Charles R. Hicks

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Charles Renatus Hicks (December 23, 1767 – January 20, 1827) was one of the most important Cherokee leaders in the early 19th century; together with James Vann and Major Ridge, he was one of a triumvirate of younger mixed-race chiefs urging the tribe to acculturate to European-American ways. He supported a Moravian mission school in Cherokee territory to educate the tribe's children. Long the second chief, in 1827 he succeeded to the office of Principal Chief when his predecessor Pathkiller died in office. Hicks died two weeks later.

Early life and education[edit]

He was born December 23, 1767 in the town of Tomotley near the Hiwassee River at its confluence with the Tennessee River in present-day eastern Tennessee. Hicks was the son of Nan-Ye-Hi, a half-blood Cherokee woman, and a white (probably Scots) trader named Nathan Hicks. At the time, both the Cherokee people and European traders thought that such strategic alliances benefited them. Among his younger siblings was his brother William Hicks. In 1827 after Charles' death, William was selected as interim Principal Chief.

As the Cherokee were a matrilineal culture, the children of Nan-Ye-Hi belonged to her Paint Clan. They grew up within the Nation and gained status from her clan, but the boys also learned English. This gave them advantages for dealing with the European Americans and advancing politically.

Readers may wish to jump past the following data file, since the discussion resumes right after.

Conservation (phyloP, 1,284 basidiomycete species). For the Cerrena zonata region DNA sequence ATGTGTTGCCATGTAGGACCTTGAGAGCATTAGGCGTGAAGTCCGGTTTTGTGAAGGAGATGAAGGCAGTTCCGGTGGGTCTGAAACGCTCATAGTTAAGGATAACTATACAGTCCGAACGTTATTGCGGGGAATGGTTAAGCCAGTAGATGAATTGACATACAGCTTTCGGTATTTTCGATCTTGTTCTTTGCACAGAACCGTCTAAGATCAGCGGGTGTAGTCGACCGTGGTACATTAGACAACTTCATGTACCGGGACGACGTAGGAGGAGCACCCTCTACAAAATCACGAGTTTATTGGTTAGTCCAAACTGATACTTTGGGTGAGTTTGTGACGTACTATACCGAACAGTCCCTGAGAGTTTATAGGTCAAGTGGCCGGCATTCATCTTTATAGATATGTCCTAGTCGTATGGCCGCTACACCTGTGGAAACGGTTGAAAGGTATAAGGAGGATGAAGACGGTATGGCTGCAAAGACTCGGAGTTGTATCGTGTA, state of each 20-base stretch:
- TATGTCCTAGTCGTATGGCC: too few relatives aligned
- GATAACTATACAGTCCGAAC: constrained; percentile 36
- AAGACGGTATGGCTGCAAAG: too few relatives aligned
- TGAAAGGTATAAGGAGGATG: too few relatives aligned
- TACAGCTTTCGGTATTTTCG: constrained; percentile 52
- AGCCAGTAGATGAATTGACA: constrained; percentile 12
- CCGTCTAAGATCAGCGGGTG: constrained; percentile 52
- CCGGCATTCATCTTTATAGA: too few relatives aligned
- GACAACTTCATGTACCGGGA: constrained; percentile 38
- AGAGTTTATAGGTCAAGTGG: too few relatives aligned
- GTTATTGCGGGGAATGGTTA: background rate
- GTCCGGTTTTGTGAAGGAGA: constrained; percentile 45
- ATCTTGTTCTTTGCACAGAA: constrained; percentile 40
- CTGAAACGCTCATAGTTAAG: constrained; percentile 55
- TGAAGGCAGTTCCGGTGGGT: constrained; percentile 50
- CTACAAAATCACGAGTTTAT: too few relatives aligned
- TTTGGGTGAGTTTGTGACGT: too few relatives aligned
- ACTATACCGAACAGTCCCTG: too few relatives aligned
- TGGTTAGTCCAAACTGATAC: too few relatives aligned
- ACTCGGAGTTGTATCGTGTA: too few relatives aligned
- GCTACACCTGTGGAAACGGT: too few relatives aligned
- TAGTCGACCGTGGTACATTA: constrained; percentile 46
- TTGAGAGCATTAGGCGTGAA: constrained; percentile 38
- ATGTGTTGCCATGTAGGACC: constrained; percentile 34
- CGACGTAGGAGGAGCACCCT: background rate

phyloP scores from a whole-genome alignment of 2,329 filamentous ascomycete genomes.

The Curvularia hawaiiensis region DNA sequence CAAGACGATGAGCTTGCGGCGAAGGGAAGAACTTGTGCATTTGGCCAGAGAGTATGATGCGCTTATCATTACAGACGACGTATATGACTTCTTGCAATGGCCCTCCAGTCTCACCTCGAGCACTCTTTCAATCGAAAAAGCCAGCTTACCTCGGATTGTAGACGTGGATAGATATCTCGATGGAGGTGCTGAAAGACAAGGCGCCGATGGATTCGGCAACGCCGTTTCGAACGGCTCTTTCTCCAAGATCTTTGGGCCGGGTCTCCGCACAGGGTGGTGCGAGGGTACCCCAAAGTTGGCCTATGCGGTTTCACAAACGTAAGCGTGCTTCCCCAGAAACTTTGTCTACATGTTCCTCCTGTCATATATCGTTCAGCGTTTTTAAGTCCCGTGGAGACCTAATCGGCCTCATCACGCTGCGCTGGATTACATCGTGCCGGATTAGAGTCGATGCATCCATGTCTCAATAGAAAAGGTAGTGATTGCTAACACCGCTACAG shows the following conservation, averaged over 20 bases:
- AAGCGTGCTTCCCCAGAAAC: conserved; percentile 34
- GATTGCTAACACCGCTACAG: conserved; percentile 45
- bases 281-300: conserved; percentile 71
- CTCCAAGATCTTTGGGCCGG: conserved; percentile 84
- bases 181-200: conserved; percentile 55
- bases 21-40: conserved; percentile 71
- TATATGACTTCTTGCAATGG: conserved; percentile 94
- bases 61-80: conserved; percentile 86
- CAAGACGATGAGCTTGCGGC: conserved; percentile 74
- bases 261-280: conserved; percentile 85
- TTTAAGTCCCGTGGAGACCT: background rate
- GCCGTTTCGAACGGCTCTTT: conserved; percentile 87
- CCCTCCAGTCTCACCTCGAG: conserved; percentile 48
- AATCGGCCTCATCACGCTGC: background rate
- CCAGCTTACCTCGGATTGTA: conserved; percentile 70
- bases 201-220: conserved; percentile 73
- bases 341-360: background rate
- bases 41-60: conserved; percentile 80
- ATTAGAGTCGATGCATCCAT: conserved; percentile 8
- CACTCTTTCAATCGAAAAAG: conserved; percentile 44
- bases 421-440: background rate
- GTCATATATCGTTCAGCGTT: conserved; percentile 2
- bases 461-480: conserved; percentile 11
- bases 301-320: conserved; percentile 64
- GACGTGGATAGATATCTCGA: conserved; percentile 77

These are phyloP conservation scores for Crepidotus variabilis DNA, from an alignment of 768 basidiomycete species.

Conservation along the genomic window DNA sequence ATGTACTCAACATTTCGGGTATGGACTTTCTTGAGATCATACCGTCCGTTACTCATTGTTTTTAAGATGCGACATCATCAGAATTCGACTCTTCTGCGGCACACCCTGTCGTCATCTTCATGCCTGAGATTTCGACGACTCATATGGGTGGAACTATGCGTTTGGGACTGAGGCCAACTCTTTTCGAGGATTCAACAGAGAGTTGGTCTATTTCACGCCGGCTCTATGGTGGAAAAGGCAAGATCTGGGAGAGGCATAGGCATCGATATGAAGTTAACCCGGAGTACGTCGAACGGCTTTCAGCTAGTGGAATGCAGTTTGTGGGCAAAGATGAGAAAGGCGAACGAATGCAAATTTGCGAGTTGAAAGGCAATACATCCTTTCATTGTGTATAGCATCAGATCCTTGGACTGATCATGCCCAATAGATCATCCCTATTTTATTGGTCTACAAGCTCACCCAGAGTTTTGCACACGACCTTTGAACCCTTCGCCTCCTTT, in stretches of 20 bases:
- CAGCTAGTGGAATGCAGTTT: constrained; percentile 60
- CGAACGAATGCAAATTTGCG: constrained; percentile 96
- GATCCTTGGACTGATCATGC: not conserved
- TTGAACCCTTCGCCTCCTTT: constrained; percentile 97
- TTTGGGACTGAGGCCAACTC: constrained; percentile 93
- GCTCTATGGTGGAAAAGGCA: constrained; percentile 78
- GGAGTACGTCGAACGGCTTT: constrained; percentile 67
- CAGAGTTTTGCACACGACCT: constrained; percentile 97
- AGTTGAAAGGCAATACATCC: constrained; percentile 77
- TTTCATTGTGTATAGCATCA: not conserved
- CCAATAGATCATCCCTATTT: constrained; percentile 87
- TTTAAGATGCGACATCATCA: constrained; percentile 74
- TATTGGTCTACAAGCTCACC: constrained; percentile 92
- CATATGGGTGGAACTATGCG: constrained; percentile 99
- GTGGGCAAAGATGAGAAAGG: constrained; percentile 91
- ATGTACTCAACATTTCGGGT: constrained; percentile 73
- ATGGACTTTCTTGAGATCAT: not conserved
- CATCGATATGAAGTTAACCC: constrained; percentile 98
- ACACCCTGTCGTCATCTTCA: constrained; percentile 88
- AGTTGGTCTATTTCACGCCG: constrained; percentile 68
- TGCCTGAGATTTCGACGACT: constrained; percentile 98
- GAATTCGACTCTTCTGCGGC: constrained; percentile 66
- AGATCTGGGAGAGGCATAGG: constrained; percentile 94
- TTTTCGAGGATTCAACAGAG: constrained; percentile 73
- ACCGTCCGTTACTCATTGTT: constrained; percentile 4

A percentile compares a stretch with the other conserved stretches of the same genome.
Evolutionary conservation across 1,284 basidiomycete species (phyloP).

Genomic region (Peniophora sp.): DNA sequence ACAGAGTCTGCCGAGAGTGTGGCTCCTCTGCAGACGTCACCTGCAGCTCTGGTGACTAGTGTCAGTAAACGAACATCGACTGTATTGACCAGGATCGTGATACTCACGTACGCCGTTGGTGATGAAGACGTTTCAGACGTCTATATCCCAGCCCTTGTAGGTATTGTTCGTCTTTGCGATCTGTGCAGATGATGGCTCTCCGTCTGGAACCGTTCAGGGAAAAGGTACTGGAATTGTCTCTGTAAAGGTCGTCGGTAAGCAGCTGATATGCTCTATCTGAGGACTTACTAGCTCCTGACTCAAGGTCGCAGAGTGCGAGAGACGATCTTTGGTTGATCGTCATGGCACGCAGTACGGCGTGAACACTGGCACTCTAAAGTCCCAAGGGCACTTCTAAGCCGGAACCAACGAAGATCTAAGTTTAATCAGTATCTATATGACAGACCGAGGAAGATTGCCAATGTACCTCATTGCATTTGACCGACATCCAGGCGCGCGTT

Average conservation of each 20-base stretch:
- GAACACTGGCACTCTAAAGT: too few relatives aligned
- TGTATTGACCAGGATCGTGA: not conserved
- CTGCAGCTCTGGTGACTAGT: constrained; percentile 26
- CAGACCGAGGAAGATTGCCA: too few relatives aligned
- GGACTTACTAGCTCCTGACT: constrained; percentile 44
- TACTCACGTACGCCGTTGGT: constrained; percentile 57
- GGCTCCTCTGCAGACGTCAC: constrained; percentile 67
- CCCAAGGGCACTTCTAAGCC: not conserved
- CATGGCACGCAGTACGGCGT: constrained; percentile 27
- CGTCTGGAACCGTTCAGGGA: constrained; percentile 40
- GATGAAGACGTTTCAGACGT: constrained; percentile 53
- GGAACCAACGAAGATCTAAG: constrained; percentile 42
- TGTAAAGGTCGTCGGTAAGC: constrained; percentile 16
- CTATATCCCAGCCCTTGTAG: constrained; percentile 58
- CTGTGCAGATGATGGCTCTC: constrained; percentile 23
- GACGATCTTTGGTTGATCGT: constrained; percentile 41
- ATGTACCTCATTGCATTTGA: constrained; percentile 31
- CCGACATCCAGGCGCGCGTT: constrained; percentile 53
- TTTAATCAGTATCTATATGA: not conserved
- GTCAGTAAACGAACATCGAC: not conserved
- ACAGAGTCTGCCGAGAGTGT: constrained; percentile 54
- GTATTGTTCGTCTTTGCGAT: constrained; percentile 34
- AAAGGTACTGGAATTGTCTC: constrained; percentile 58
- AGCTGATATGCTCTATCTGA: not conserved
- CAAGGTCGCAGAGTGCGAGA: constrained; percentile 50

Nan-Ye-Hi and her brother Gunrod were the children of a Jennie Taylor, Cherokee woman and Jacob (aka Johann) Conrad, a Swiss immigrant. Gunrod married a Cherokee woman Onai, and had several children: Hair Conrad, Rattlinggourd, Terrapin Head, Young Wolf, and Quatie.

Marriage and children[edit]

Charles Hicks married Nancy as his principal wife. She was the daughter of Chief Broom of Broomstown, located on the northeastern border of present-day Alabama, where the Cherokee had moved under pressure from the Creek and British. The village was later abandoned. (As a successful Cherokee man, Hicks would later take other wives, a traditional practice among his people.) Nancy Anna Felicitas Broom and Chief Charles Hicks had Elsie 1794, Charles Jr 1795, Elijah 1797, Elizabeth 1797, Sarah Elizabeth 1798 and Leonard Looney Hicks 1800. Son, Elijah married Margaret Ross, half sister of Chief John Ross.